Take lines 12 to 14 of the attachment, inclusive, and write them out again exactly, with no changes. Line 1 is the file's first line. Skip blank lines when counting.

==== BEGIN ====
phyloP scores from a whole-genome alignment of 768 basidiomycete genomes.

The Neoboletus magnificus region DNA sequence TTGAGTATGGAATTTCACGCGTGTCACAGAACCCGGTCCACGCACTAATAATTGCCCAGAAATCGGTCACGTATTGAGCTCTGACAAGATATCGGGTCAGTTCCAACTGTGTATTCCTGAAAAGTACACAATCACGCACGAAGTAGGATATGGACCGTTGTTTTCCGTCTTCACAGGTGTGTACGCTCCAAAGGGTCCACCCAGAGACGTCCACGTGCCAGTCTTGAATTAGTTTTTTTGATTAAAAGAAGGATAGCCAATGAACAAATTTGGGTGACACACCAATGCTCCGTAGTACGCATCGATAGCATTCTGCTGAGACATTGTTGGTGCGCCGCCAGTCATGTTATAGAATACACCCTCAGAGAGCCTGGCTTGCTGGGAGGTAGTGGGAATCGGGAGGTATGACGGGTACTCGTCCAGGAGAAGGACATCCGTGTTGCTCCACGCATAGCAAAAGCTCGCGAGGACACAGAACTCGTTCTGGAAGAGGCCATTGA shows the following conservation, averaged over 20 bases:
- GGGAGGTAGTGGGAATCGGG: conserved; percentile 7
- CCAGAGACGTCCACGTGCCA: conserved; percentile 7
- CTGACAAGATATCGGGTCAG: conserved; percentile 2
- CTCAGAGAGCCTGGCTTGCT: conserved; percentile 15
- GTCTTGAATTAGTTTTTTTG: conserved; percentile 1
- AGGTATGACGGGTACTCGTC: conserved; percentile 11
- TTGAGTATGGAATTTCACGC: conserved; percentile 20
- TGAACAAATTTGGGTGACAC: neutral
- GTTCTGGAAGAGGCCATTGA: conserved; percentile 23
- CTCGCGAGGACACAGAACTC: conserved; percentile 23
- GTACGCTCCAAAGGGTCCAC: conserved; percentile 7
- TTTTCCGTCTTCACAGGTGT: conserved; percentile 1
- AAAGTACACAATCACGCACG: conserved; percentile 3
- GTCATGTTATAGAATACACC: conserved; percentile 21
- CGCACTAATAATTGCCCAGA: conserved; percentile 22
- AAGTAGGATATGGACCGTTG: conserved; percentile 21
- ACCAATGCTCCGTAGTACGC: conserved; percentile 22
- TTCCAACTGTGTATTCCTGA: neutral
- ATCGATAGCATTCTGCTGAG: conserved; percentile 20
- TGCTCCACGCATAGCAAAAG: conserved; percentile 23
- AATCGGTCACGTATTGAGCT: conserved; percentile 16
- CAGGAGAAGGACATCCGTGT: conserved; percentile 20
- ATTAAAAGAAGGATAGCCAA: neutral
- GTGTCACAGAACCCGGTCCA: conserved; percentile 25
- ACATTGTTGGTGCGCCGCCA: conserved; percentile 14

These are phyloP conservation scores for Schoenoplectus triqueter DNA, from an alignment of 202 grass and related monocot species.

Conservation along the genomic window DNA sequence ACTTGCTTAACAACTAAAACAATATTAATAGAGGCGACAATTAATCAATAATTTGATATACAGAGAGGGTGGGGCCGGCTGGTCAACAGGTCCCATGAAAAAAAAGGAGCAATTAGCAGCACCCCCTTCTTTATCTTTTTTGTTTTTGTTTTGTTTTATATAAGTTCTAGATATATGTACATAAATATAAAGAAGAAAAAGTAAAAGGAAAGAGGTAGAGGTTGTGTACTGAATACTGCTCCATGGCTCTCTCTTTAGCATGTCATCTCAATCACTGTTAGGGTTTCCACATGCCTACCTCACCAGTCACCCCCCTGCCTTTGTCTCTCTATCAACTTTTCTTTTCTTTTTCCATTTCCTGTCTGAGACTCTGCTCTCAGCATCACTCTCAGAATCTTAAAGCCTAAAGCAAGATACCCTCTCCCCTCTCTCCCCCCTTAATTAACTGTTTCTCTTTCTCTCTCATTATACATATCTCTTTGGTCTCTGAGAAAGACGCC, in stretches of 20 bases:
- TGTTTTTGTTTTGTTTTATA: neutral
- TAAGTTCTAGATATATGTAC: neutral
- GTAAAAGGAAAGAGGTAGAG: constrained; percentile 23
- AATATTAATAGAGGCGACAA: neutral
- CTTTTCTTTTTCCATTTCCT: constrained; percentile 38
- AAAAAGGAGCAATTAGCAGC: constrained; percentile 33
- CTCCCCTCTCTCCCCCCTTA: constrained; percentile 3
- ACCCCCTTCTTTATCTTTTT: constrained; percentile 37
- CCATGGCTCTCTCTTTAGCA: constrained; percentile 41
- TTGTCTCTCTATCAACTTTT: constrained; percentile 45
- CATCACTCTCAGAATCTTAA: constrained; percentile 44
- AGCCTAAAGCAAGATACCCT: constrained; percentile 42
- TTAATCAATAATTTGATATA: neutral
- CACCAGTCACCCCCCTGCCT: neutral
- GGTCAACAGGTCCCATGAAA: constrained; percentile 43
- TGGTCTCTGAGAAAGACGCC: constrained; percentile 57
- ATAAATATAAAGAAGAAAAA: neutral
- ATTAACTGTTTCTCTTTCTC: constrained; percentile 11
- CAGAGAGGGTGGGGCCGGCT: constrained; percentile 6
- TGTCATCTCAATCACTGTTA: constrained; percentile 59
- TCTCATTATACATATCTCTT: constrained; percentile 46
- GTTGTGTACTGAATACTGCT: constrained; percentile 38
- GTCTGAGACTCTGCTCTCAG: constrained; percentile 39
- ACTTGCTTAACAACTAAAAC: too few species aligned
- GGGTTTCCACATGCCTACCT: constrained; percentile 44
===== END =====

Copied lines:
- CTCGCGAGGACACAGAACTC: conserved; percentile 23
- GTACGCTCCAAAGGGTCCAC: conserved; percentile 7
- TTTTCCGTCTTCACAGGTGT: conserved; percentile 1